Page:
Growth was robust and stable throughout 2017, even as fixed asset investment and consumption kept weakening. Exports rose, after two years of decline. Producer prices were elevated, while CPI showed little volatility. Monetary policy returned to moderately neutral levels, from its previous tight condition, and the money supply plunged.
GDP was up 6.9% for the year, and up 0.2 pps from 2016. Growth was consistent in quarterly terms, at 6.9% y/y in Q1 and Q2, and 6.8% y/y in Q3 and Q4. Value added for primary industry rose 3.9% in 2017, up 0.2 pps from 2016; manufacturing industry was up 6.1% y/y, flat on 2016; and services rose 8% y/y, up 0.2 pps. Industrial output rose 6.6% y/y, up 0.6 pps, though growth has been slowing. Fixed asset investment was up 7.2%, down 0.9 pps from 2016. After removing the price factor, investment was up 1.3% y/y, down 7.4 pps from 2016. Real estate sales turned from heating to cooling, the 19.5% y/y rise in Q1 falling to just 2.5% y/y by Q4, adding another factor in investment drop. Exports, conversely, picked up, rising 7.9% y/y, up 15.6 pps from 2016. Producer prices continued last year’s appreciation trend. The ex-factory price of industrial goods rose 6.3% y/y, and PPI rose 8.1% y/y. CPI rose 1.6% y/y, down 0.4 pps from 2016. The main financial indicators experienced major decreases. By the end of 2017, M2 rose 8.2% y/y, down 3.1 pps from 2016; M1 rose 11.8% y/y, down 9.6 pps from 2016.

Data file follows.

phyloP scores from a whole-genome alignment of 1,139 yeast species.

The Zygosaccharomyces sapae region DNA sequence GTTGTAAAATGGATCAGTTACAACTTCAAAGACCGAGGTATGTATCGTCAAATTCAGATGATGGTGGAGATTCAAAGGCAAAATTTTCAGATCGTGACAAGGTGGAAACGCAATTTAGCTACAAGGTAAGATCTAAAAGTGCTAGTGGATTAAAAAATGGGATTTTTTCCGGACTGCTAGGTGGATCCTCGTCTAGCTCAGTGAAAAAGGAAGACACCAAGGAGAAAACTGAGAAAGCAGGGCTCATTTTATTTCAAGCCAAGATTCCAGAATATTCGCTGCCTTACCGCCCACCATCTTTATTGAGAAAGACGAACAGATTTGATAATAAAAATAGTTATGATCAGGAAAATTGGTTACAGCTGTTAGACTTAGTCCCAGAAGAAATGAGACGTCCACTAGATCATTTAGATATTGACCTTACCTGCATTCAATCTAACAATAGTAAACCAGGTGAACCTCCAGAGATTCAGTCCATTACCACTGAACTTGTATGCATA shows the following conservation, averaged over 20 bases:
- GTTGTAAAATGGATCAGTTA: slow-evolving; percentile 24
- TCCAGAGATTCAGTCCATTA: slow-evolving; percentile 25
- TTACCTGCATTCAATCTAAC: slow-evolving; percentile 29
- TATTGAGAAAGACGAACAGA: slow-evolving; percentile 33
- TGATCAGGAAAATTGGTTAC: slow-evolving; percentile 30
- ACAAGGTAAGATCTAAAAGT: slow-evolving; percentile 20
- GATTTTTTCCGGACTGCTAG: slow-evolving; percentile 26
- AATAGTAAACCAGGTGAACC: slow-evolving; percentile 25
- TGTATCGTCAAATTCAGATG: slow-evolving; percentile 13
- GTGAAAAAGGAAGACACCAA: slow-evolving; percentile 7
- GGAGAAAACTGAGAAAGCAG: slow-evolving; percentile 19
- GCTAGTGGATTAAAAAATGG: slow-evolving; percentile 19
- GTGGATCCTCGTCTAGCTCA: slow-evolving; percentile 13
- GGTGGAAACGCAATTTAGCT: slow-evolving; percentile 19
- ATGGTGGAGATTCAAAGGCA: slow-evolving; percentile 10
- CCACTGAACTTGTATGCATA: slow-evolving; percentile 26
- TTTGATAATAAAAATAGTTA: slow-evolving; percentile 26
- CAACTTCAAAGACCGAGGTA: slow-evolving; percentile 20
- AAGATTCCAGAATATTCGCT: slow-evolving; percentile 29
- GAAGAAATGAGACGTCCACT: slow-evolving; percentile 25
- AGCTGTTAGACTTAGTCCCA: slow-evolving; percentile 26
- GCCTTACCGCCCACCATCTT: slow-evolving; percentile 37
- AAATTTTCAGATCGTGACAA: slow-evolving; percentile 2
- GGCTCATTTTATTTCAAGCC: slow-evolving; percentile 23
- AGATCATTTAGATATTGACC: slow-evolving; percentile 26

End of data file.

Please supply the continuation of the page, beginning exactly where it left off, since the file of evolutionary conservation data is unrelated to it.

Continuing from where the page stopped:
This year begins with intensive financial regulations. On January 5th and 6th, China’s Bank Regulatory Commission issued three documents aimed at strengthening commercial bank regulation, related to trusted loans, bank equity and the too–big-to-fail mentality. These rules are responses to the central government’s main goal, set at the end of 2017 for 2018, to contain financial risks. On December 20th, the central government listed alleviating financial risk as one of the top three tasks facing central government. This again is a continuation of the central committee meeting about financial risk in mid-2017, led by President Xi Jinping.
We view the potential financial risks in China as containable, as the regulators have recognized the problems, and are determined to take serious steps to deal with them. Shadow banking as part of financial liberalization requires prudential regulation. The Chinese government has the capability, and the advantage of designing regulation by absorbing the lessons of U.S. 2008 subprime mortgage crisis.